KT edit: UK Supreme Court's decision puts Boris in the dock

By tradition when Parliament is normally shut it reopens with the Queen's speech.



Published: Tue 24 Sep 2019, 9:00 PM

Last updated: Tue 24 Sep 2019, 11:17 PM

For the mother of all Parliaments to find itself in a not so pretty pickle is unprecedented. For the first time the Prime Minister of United Kingdom has been found as having acted illegally in proroguing Parliament and blocking the sovereign body. When the Supreme Court stated that stymieing the constitutional right of the people's representatives to conduct their work is unlawful, it dealt a body blow to Boris Johnson and placed him in a corner. There has been no such action in the history of Britain where the royal head, the Supreme Court, and the elected leader of government have pitted themselves against each other. Technically, the Queen rubber stamps the closure of Parliament on the advice of the prime minister which is how it went down. Her Majesty agreed to do so but the legal proceedings that followed have seen fit to determine this decision to be bad in law.
By tradition when Parliament is normally shut it reopens with the Queen's speech. This is standard procedure and prorogation is not a major issue except that in this case the timing, so close to Brexit deadline of October 31, was seen as a deliberate ploy to obfuscate and thwart any attempt by the House to agree to a second extension from the EU over the Britain's departure. It is going to be awkward for the Queen to address the very House that she agreed to lock out albeit on the recommendation of her Prime Minister. The courts have ruled otherwise and for Boris the moral right to continue is now uppermost in the minds of the people and a very embarrassed royal. Although it does bring Johnson closer to his threat of being found 'dead in a ditch' rather than ask the EU for an extension of another three months, it seems most likely that the clumsy, almost absurdly comical departure from the EU has now triggered the need for another referendum. With Boris out on a limb, the deadline looming and the option of a 'no deal Brexit' fading away, this national crisis seems to have no way out of the maze except to go back to the people.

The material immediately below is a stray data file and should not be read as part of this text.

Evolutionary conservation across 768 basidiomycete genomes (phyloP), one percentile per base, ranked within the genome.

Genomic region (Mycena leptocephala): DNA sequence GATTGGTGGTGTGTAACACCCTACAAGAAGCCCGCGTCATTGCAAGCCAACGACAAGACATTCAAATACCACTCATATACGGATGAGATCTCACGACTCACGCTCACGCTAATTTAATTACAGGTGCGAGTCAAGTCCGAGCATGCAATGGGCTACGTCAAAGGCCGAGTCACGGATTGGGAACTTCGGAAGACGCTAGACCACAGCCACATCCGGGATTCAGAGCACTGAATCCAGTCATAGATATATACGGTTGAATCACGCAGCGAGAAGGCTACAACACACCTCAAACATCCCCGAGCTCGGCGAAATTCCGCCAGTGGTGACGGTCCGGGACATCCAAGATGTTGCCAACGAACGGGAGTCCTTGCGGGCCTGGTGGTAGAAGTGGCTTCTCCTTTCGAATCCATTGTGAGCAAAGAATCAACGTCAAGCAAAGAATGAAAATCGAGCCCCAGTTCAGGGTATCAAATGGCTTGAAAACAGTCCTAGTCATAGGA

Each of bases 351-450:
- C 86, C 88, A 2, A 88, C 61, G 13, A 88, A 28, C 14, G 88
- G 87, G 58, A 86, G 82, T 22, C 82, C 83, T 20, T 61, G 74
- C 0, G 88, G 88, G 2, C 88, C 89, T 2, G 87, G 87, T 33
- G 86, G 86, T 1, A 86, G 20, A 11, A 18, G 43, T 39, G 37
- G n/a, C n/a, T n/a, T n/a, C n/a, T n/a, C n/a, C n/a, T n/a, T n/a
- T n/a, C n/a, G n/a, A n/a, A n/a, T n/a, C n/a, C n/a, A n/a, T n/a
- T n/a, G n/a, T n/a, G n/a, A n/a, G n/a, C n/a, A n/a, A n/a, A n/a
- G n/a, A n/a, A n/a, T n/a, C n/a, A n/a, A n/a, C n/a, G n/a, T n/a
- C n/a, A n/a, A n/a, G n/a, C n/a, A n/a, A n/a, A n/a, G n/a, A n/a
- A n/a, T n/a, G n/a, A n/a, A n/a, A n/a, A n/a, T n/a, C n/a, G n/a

To save his job Johnson will literally have to eat his brave words of 'nothing doing, Oct. 31 it is come hell or high water' and seek a concession from the EU that will probably enjoy extending a little suspense before relenting to a ninety-day breathing space. But this is not the issue. It is whether a deal can be made and that option is also looking bleak. The question then arises over why the EU should offer an extension if nothing is going to change. For now, the impasse continues.
 


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